Tokyo: Shinjuku and environs
Flashy and modern, with dazzling skyscrapers and department stores. Train tracks divide the commercial hub to the west, Nishi-Shinjuku, from shops and bars in Higashi-Shinjuku.
SEE Metropolitan Government Offices
Nishi Shinjuku 2-8-1, 011-81-3/5321-111, metro.tokyo.jp
Architect Kenzo Tange's twin towers still make an imposing mark on the Tokyo landscape. The boundless (and free) views from the 45th floor are enough to make even an exhausted Tokyo government employee smile. The north observatory is open daily 9:30 a.m.--11:00 p.m. and closed the second and fourth Monday of each month. The south is open daily 9:30 a.m.--5:30 p.m. and closed the first and third Tuesday of each month. Both are closed Dec. 29--31, Jan. 2--3.
SEE Shinjuku Gyoen National Gardens
Naito-cho 11, 011-81-3/3350-0151, shinjkugyoen.go.jp
This vast green oasis in the heart of the city has acres of lawns that you are actually allowed to walk on. It's a more relaxed alternative to Ueno Park, and a wonderful spot for cherry- blossom viewing come spring. Open daily 9 a.m.--4:30 p.m. Closed Mon. $1.75.
SEE Yoyogi National Gymnasium
Yoyogi (halfway between Shinjuku and Harajuku), Jinnan-2-1-1, 011-81-3/3468-1171, naash.go.jp/yoyogi
For the 1964 Olympics, Japan's most influential 20th-century architect, Kenzo Tange, created a vision of the future: twin swooping, grey concrete buildings that resemble flying saucers. The grassy hill next door is a good place to lounge and take in the view.
EAT Canal Café
Kagurazaka 1-9, 011-81-3/3260-8068
In spring, cherry trees form a pink canopy over the deck of this European-style café. To reach it, hop on a Chuo Line train, get off at Iidabashi Station, and take the west exit.
EAT Okubo Korea Town
Authentic Korean food that's definitely not made for tourists. Choose any of the crowded restaurants, like the Healthy House (Hyakunin-Cho 1-18-10 2F, 011-81-3/3366-2611, English sign), famous for its barbequed meats and bibimbop (rice mixed with vegetables and fried egg), or Oasis (Okubo 1-15-12 2F, 011-81-3/3209-6535, English sign), known for cheap, filling, spicy stews. Get off at Shin-Okubo Station on the Yamanote Line, and follow the locals--and your nose.
EAT Thai Country
Shinjuku 3-11-1, 011-81-3/3358-0557
A tiny, country-and-western-themed restaurant that's a favorite of local Thais for its home-style dishes, such as fried egg salad and curry.
Shinjuku 2-18-1, 011-81-3/3358-3988
This small, dark, zebra-striped café/bar in Tokyo's largest gay district has $9 all-you-can-drink specials on Sundays 9 a.m.-- 9 p.m. It's the place to come for pre-club drinks on weekends, when the crowd spills over onto the street outside.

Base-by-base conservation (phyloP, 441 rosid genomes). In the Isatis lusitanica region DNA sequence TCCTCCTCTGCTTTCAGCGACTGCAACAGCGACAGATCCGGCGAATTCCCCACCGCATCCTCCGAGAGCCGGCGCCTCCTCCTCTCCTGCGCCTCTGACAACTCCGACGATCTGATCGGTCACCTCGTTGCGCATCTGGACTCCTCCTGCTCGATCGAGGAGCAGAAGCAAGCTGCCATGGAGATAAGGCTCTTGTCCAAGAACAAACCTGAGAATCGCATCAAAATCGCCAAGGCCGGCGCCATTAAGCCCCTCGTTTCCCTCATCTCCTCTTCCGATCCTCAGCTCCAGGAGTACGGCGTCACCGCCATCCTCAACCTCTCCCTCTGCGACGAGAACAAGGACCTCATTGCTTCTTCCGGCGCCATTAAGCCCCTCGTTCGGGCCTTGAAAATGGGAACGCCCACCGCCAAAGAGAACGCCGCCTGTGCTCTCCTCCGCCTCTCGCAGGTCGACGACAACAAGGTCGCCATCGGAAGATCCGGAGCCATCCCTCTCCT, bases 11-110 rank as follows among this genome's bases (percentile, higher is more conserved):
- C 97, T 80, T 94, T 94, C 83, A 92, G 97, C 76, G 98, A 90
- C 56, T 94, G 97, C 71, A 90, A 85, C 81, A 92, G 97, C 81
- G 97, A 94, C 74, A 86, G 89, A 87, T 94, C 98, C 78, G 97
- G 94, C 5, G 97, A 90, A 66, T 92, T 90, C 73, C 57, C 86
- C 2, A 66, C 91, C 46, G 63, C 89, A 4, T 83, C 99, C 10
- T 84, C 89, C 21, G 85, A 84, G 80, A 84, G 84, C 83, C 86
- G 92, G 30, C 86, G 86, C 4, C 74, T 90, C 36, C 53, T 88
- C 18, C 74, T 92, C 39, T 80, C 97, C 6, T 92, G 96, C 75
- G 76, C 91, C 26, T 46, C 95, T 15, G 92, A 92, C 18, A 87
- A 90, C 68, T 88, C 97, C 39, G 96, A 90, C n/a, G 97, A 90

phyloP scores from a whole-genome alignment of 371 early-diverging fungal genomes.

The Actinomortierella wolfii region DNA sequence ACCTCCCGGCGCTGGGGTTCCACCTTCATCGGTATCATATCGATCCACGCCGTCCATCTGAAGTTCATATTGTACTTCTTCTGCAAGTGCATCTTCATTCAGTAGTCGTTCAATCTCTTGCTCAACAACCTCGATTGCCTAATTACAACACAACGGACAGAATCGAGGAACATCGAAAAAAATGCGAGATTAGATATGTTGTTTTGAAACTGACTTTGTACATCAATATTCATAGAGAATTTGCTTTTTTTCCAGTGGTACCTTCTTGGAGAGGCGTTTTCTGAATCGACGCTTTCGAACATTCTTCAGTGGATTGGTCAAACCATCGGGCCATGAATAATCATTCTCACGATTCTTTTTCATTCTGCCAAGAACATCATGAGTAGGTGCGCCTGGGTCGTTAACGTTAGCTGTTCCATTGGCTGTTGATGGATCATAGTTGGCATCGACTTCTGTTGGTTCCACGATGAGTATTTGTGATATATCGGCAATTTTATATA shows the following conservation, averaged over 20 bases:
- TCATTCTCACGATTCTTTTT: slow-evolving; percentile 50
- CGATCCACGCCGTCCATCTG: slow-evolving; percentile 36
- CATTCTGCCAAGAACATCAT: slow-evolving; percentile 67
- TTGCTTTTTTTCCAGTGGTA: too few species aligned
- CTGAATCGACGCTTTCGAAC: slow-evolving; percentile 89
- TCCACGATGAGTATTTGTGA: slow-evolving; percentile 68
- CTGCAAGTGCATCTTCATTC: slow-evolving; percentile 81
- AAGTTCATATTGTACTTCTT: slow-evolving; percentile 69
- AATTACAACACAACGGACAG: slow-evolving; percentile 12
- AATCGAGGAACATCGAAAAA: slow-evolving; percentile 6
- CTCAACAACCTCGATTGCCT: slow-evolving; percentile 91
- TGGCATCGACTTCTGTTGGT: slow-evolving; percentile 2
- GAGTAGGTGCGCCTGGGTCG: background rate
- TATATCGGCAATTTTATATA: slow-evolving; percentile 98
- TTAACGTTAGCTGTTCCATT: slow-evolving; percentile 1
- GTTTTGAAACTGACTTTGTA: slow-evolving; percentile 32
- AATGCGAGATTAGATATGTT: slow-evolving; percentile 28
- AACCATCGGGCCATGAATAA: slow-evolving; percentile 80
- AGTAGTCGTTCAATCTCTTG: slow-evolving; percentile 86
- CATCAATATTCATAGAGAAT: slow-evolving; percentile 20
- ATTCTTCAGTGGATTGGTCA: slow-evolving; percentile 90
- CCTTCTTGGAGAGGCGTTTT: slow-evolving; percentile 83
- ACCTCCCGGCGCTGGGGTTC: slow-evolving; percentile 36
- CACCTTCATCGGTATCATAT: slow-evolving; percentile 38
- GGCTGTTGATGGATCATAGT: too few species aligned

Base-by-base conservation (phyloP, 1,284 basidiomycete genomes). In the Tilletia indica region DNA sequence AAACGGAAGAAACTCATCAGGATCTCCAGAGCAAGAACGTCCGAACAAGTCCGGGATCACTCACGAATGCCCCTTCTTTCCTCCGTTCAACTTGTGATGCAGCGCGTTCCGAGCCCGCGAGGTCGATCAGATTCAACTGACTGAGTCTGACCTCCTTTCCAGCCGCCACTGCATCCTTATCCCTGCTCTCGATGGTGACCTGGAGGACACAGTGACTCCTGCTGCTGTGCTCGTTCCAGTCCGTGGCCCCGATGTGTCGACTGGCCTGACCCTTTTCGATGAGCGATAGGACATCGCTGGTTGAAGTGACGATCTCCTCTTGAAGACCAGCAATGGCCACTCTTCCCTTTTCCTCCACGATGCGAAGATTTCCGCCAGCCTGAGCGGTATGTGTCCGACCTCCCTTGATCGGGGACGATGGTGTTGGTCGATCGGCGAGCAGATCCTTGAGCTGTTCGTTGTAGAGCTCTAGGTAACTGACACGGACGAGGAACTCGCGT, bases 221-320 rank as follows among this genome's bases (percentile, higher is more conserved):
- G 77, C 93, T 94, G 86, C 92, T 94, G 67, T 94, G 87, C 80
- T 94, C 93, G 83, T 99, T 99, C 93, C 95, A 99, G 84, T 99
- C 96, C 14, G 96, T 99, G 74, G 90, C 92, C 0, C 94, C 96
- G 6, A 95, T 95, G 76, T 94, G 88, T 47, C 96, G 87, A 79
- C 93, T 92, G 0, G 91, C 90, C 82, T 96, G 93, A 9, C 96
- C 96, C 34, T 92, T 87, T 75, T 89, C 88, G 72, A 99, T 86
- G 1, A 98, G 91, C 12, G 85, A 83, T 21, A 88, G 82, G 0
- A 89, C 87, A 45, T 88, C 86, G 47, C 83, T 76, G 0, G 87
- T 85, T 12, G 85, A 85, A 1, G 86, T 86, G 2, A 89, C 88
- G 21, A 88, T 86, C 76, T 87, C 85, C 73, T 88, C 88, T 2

DRINK Omoide Yokocho
Near the western exit of JR Shinjuku Station
Memory Lane, a narrow alley squeezed between Shinjuku Station and a jumble of bigger, newer buildings, is a clutch of tiny charming drinking shacks with just enough space for a handful of customers. Most patrons order beer and yakitori (meat on skewers), but the daily drink and snack specials can be delicious. Go now before the property developers get their way and this slice of Tokyo is lost forever.
DRINK Motsuyaki-Dokoro Ishii, Nihon Saisei Sakaba
Shinjuku 3-7-3, 011-81-3/3354-4829
Styled after 1950s Tokyo, the boisterous, standing-room-only bar is packed every night of the week. Vintage ad posters cover the walls and the staff wears old-fashioned happi aprons. Sample the shochu, a distilled spirit made from rice, sweet potato, or sugar cane. Order it mixed with oolong tea, fresh lemon or grapefruit and soda, or straight over ice.
SPLURGE New York Bar
Park Hyatt Hotel, Nishi-Shinjuku 3-7-1-2, 011-81-3/5322-1234, parkhyatttokyo.com
Recreate a favorite Lost in Translation moment at the sexy wood-paneled bar on the 52nd floor, where Bill Murray's character drowned his sorrows in whiskey. After-dark views of the city's flickering neon are stunning, and there are excellent live jazz performances nightly. $18 cover after 8 p.m.
SHOP Lammfromm The Concept Store
Uehara 1-1-21, 011-81-3/5454-0450, lammfromm.jp
Exceptional boutique that stocks works by some of the hottest contemporary artists from Japan and abroad--Yayoi Kusama prints, Yoshitomo Nara T-shirts, and accessories by Takeshi Murakami of Louis Vuitton. The knowledgeable staff can guide you, and prices are not as steep as you'd think.
SHOP Tokyu Hands
Times Square Building, Sendagaya 5-24-2 (New South Exit of JR Shinjuku Station), 011-81-3/5361-3111, tokyu-hands.co.jp
You name it, they have it. Wander the seven floors of this hardware store and you're sure to find items that you never imagined under one roof, like emergency earthquake supplies, gold lamé kimonos, and "bow-lingual" machines that tell you exactly what your dog is trying to say by "analyzing" its bark.
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